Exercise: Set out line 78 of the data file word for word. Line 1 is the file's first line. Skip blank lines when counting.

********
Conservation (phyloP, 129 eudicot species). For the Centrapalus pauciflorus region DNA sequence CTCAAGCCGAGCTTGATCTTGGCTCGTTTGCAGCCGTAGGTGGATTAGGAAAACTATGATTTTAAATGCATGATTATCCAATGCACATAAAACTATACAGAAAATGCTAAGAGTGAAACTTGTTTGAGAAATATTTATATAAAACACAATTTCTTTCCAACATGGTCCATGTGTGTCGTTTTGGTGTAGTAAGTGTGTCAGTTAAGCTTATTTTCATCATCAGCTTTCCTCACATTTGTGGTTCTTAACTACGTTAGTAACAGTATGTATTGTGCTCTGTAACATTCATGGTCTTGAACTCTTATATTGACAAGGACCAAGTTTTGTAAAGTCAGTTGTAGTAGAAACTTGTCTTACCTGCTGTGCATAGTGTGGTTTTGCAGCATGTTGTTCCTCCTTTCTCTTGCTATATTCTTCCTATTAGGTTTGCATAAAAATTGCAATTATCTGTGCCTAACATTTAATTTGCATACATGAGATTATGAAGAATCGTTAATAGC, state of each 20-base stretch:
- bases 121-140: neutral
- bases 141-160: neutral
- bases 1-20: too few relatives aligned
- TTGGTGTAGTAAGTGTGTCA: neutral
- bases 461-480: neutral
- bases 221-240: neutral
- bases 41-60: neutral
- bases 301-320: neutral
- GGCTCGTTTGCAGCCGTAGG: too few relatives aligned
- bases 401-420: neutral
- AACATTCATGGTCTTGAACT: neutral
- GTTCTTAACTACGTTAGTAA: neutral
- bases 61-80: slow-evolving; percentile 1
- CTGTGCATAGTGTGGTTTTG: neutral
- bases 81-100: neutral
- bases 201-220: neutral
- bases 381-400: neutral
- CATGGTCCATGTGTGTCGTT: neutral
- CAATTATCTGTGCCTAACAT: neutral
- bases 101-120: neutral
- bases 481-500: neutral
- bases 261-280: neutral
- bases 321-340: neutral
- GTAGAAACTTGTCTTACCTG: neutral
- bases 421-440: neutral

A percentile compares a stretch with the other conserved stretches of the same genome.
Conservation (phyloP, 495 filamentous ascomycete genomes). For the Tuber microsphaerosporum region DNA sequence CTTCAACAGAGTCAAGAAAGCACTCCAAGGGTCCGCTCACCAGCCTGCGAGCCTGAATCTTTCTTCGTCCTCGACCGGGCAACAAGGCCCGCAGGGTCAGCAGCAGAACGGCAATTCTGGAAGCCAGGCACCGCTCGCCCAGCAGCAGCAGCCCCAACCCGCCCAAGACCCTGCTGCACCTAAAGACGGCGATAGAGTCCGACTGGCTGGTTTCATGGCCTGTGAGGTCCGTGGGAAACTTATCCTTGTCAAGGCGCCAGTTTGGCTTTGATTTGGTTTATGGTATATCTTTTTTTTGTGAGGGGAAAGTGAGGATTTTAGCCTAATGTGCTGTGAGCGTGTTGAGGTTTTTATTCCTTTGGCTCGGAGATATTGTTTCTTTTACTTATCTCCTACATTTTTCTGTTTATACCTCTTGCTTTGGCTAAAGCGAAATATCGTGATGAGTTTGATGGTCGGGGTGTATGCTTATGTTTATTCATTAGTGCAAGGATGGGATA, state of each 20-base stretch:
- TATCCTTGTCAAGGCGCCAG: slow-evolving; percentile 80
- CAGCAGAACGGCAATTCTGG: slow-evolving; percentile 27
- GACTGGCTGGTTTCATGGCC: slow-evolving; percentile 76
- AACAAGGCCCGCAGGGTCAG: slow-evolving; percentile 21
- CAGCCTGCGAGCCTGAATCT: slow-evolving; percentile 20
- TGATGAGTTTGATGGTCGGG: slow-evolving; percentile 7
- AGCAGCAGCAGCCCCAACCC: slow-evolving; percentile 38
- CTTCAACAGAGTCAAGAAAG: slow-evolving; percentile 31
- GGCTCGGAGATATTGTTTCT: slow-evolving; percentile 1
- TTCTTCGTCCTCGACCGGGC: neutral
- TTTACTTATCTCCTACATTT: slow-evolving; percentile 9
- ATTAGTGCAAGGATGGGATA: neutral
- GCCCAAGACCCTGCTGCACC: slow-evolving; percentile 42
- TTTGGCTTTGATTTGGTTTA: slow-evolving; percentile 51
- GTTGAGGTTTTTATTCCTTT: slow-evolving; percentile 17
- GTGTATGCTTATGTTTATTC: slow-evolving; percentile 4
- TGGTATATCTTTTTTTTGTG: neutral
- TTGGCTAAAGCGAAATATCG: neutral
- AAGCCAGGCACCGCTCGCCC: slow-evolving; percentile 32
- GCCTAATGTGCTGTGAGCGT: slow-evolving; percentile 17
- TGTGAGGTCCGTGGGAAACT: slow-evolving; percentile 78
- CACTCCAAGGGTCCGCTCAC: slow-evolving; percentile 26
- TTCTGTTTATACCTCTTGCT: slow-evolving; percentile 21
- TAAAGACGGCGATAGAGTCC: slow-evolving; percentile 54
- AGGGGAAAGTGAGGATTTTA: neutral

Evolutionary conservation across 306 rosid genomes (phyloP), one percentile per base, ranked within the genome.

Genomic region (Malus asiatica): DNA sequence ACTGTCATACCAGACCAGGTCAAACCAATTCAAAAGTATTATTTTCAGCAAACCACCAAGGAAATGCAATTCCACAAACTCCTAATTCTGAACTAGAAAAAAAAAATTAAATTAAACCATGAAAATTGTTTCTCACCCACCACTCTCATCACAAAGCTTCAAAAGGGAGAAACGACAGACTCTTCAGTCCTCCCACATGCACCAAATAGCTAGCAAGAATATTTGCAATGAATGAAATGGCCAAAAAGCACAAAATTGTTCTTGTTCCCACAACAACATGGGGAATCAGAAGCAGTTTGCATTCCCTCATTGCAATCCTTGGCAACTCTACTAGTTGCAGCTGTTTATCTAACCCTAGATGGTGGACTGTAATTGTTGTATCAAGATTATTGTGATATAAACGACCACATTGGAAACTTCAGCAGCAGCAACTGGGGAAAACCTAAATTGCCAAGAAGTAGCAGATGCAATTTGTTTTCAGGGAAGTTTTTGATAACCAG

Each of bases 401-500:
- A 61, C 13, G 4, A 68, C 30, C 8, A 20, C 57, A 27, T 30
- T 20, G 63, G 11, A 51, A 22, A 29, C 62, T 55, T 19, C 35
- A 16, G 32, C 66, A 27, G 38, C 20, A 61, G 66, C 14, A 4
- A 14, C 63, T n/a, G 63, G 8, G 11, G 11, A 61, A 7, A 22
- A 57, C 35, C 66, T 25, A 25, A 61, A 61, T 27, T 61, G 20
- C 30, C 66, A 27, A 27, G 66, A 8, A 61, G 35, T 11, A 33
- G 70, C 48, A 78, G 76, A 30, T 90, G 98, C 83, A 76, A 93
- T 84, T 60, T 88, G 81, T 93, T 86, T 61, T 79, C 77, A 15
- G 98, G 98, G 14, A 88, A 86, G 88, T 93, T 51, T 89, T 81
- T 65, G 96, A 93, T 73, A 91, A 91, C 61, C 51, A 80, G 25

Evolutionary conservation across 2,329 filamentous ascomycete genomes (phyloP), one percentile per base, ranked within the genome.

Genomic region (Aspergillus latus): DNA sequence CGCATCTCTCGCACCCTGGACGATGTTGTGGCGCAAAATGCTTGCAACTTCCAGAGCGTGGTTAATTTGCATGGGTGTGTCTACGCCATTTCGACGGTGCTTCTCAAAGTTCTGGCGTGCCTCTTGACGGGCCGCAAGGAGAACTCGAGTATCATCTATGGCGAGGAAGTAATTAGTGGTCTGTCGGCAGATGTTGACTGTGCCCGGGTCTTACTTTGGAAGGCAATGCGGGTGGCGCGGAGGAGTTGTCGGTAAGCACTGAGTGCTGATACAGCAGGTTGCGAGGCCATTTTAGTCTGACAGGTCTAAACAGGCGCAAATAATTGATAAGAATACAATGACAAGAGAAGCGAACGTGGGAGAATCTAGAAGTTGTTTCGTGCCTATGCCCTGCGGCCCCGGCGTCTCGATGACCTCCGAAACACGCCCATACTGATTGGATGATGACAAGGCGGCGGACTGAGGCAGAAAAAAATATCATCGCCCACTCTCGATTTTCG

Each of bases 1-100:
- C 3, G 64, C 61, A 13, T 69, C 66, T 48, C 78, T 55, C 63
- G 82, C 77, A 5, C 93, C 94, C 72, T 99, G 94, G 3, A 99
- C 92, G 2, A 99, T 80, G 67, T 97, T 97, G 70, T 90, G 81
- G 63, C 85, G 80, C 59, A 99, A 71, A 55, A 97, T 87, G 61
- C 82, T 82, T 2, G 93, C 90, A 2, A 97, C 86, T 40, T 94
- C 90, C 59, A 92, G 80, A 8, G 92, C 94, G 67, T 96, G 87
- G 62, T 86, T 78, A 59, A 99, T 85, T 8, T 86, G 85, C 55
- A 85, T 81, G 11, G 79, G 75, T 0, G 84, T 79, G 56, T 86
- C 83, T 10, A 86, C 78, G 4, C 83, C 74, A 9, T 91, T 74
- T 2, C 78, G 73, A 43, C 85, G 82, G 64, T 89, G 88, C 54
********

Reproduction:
- C 83, T 10, A 86, C 78, G 4, C 83, C 74, A 9, T 91, T 74